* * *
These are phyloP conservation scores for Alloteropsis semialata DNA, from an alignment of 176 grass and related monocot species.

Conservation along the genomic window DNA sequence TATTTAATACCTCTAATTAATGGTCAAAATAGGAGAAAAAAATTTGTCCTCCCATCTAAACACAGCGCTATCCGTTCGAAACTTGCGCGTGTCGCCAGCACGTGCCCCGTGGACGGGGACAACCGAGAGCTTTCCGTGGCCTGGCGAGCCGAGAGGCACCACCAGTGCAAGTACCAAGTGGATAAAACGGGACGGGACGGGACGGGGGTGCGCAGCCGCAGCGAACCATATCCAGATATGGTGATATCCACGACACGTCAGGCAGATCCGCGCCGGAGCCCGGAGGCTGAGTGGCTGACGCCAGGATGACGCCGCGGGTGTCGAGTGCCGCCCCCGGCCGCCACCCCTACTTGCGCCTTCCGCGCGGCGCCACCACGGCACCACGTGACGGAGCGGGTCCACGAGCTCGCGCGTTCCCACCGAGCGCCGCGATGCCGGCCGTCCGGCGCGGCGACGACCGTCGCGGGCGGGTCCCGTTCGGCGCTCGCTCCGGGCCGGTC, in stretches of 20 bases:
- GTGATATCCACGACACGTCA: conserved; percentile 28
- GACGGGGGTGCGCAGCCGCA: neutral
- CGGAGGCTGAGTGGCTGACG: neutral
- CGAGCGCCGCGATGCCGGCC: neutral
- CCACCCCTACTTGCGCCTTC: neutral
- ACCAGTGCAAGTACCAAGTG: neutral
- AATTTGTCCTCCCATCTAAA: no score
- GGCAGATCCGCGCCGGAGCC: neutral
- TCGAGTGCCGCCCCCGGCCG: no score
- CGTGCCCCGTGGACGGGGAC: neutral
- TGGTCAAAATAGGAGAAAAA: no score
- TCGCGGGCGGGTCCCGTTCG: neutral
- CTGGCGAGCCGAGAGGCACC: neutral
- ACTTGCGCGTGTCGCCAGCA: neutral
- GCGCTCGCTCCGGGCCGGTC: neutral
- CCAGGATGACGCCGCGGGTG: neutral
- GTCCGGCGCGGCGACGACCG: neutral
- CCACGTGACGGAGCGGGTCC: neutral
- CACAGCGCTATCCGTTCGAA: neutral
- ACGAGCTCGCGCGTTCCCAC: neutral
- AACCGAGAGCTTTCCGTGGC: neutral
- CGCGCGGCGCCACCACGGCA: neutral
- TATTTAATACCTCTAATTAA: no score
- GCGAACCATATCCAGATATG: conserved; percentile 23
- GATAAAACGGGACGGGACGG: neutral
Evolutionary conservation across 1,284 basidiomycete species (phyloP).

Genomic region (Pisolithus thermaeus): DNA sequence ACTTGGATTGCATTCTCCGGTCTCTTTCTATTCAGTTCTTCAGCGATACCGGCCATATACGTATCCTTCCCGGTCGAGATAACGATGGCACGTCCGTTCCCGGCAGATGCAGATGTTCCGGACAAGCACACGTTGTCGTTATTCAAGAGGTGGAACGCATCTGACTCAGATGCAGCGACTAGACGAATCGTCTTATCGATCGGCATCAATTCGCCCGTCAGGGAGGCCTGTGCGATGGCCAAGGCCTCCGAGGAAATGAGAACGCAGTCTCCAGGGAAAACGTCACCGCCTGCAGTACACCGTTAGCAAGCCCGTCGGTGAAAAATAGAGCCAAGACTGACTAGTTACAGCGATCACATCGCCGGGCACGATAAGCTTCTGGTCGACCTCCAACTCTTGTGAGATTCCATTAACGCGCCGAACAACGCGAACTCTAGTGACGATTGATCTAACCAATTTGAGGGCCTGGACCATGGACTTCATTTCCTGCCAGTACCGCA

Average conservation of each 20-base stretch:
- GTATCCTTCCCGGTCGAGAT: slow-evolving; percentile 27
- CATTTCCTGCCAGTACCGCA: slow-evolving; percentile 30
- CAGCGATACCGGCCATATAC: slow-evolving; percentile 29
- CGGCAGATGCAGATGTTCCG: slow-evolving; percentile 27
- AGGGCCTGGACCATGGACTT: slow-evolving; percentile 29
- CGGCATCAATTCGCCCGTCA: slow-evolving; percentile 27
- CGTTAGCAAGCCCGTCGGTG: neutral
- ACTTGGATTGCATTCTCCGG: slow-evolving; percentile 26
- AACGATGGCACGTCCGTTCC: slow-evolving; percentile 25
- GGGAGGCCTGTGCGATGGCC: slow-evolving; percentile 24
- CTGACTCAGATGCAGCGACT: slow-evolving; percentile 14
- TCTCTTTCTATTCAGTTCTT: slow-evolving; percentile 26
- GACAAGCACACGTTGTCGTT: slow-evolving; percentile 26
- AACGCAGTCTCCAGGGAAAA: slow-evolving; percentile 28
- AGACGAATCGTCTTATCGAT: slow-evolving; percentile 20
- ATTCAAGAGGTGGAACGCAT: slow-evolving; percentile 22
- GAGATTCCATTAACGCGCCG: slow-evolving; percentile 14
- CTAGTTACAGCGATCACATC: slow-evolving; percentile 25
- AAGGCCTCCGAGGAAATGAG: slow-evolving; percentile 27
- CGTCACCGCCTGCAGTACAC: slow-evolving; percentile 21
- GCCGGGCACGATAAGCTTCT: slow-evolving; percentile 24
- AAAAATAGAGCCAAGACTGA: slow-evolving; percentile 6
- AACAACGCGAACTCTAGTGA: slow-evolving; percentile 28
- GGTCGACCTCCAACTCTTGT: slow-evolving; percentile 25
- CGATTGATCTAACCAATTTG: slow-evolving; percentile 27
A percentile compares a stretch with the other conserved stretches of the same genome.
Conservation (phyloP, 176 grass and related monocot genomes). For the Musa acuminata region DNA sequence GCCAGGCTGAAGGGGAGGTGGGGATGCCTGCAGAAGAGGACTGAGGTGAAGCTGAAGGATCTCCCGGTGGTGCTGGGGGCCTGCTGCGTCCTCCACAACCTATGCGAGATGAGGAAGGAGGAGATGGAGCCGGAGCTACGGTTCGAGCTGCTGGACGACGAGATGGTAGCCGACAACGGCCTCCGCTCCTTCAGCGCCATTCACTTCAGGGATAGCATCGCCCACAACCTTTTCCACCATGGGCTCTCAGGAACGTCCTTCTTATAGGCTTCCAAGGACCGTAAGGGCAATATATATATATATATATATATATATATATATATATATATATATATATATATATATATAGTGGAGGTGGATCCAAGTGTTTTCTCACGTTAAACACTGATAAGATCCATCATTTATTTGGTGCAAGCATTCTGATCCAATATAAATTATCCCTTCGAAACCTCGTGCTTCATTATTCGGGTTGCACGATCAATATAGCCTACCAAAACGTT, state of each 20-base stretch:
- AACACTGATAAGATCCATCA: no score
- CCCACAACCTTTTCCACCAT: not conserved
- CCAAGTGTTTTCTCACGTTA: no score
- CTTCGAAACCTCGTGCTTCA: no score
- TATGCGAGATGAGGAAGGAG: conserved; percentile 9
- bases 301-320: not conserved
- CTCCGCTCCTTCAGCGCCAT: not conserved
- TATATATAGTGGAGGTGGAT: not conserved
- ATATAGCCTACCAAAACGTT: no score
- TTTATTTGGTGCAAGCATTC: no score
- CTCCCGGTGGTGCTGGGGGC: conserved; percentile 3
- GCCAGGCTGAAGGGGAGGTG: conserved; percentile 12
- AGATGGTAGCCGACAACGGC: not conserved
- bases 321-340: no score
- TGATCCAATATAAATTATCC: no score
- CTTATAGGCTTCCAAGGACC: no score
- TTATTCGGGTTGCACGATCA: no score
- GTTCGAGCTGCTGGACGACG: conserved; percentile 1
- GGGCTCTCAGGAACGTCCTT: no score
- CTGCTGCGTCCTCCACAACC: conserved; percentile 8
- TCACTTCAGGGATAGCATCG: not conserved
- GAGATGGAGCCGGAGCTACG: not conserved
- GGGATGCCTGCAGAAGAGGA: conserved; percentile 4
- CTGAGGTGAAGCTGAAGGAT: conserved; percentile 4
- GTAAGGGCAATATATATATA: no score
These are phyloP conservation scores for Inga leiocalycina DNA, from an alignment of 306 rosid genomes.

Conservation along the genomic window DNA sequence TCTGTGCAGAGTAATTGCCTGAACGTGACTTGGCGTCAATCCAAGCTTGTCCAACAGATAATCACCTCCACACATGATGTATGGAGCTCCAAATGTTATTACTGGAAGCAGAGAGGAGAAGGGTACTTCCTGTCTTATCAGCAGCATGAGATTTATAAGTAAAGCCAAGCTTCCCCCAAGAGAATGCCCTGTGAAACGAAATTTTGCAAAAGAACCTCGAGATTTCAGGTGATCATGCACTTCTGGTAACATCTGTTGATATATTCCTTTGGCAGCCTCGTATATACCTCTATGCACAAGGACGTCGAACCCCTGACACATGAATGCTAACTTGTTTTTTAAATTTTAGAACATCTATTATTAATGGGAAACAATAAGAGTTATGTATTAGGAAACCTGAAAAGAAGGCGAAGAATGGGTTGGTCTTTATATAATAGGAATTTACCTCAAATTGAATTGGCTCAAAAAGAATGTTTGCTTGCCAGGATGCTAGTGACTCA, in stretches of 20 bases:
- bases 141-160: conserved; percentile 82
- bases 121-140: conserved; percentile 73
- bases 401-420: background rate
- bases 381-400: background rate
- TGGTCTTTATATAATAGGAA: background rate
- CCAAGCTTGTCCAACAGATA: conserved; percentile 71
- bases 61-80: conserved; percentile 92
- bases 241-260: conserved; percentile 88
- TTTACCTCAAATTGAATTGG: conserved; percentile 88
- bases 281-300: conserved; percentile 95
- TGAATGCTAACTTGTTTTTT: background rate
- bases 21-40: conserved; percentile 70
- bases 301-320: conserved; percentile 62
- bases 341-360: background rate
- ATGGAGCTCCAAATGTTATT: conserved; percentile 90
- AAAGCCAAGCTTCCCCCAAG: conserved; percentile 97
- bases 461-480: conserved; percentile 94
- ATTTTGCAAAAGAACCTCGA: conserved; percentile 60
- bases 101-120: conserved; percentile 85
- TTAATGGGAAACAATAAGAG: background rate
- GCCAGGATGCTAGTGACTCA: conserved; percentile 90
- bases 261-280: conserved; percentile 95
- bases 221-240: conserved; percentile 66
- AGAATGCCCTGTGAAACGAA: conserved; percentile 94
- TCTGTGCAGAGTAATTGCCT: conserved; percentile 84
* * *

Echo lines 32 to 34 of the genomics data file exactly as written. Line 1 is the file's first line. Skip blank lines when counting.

- CATTTCCTGCCAGTACCGCA: slow-evolving; percentile 30
- CAGCGATACCGGCCATATAC: slow-evolving; percentile 29
- CGGCAGATGCAGATGTTCCG: slow-evolving; percentile 27